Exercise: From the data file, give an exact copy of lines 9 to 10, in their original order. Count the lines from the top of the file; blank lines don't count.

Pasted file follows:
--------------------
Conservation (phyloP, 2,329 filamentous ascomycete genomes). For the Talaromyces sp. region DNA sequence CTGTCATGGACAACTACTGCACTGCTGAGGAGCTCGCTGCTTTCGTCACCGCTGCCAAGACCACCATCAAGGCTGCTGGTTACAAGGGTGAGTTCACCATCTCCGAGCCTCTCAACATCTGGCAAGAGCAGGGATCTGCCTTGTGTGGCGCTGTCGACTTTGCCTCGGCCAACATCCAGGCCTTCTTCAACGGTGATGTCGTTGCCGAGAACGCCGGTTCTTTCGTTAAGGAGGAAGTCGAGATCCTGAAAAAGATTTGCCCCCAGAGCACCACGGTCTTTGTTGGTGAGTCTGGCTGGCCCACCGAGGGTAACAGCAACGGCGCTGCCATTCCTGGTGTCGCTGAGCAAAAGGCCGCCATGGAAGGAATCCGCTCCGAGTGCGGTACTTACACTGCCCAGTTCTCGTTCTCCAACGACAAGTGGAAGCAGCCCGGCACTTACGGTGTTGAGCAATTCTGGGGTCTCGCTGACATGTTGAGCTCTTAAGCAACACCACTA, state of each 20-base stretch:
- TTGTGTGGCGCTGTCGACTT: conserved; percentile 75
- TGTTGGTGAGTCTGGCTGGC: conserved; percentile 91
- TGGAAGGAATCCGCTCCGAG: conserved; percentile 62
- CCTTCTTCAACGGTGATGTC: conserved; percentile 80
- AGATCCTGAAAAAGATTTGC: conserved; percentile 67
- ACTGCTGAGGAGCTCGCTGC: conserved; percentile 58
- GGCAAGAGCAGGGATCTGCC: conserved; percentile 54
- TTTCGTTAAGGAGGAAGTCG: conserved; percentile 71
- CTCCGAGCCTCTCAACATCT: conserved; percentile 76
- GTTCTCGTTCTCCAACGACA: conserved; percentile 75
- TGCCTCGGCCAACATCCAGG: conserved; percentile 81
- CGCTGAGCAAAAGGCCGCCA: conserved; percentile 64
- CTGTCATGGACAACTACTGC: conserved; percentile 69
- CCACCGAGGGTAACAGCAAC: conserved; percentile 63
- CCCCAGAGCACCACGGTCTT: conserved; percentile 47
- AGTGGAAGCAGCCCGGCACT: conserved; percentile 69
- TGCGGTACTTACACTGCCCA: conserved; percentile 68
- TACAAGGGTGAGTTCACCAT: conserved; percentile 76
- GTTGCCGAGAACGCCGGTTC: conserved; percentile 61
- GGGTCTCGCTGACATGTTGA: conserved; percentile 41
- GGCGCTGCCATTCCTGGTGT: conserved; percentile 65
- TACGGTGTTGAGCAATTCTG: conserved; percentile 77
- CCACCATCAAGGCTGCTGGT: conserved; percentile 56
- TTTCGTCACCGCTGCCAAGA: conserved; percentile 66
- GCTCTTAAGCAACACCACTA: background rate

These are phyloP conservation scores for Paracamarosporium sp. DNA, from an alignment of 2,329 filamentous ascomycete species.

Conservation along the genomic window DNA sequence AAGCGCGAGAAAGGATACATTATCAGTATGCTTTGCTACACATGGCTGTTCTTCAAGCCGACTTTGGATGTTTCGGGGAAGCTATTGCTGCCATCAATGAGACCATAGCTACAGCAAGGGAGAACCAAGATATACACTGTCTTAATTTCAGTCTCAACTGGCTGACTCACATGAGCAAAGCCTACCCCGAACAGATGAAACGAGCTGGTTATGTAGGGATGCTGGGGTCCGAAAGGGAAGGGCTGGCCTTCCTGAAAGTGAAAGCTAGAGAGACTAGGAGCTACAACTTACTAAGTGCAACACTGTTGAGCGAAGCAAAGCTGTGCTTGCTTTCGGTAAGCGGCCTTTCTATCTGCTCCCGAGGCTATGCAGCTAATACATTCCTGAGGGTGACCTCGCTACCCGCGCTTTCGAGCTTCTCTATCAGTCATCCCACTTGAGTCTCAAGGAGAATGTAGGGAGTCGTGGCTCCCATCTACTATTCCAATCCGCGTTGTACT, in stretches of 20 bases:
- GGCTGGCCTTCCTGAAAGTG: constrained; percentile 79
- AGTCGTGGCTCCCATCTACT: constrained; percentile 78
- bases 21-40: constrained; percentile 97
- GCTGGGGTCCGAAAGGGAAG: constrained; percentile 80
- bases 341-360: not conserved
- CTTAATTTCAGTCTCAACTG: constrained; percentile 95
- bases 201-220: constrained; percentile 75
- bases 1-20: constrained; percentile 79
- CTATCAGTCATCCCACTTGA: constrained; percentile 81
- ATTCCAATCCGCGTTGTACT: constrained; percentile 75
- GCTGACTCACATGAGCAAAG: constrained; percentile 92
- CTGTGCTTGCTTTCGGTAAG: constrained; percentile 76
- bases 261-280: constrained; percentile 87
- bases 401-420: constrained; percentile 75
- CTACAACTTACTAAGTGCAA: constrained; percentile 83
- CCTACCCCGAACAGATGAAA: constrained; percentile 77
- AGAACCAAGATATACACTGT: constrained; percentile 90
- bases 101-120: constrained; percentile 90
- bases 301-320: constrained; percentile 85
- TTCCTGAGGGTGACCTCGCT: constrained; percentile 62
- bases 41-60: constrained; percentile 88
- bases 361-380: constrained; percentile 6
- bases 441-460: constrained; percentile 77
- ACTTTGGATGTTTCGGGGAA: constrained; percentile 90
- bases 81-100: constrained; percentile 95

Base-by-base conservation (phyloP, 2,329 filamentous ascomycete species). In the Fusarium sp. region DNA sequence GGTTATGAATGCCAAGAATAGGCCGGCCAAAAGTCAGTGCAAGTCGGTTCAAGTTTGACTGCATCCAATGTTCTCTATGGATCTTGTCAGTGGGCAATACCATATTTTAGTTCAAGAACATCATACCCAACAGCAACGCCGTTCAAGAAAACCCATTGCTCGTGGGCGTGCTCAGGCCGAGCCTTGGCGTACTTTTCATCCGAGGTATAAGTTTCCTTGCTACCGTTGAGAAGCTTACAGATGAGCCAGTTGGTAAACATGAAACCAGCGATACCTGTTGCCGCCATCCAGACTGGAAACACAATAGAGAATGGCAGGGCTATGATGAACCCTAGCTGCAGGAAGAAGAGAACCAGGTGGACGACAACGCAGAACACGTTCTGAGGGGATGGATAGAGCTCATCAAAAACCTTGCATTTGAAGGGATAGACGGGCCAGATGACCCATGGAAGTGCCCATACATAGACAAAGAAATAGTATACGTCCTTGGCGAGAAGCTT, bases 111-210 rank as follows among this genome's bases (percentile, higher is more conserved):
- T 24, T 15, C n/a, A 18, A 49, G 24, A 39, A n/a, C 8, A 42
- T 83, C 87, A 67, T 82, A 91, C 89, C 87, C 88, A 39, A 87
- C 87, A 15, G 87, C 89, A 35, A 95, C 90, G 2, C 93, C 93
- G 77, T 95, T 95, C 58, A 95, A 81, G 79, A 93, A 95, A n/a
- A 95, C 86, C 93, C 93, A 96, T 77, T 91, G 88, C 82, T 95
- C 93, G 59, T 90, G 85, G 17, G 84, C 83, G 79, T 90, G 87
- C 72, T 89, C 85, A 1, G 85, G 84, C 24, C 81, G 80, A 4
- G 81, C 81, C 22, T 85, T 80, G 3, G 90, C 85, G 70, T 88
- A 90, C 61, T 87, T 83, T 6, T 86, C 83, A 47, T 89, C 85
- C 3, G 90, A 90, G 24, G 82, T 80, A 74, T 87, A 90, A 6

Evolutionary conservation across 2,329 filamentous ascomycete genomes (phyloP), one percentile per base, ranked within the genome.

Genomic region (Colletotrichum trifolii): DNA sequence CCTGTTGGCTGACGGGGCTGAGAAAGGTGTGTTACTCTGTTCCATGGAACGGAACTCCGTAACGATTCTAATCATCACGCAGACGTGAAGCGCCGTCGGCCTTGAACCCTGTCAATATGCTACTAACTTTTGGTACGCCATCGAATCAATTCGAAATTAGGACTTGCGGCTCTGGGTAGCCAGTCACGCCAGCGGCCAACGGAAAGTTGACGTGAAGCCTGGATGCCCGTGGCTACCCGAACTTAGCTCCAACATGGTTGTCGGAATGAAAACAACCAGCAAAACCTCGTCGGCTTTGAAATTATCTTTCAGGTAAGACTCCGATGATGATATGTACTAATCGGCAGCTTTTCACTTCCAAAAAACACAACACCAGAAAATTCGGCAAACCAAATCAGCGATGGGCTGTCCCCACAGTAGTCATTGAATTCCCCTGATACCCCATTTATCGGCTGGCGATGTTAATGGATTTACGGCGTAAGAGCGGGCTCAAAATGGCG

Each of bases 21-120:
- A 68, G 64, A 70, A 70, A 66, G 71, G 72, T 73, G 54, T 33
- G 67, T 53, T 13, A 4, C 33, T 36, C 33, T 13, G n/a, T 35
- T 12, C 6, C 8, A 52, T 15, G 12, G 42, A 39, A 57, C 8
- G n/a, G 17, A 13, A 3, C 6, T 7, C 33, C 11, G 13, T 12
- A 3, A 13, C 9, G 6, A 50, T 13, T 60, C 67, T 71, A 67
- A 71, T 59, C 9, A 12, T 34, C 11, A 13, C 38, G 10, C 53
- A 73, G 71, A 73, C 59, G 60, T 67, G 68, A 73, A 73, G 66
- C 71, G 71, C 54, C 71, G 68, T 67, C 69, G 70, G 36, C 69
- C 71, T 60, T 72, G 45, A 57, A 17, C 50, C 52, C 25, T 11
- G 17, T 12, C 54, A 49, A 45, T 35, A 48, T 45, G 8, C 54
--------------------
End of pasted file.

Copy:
- TTTCGTTAAGGAGGAAGTCG: conserved; percentile 71
- CTCCGAGCCTCTCAACATCT: conserved; percentile 76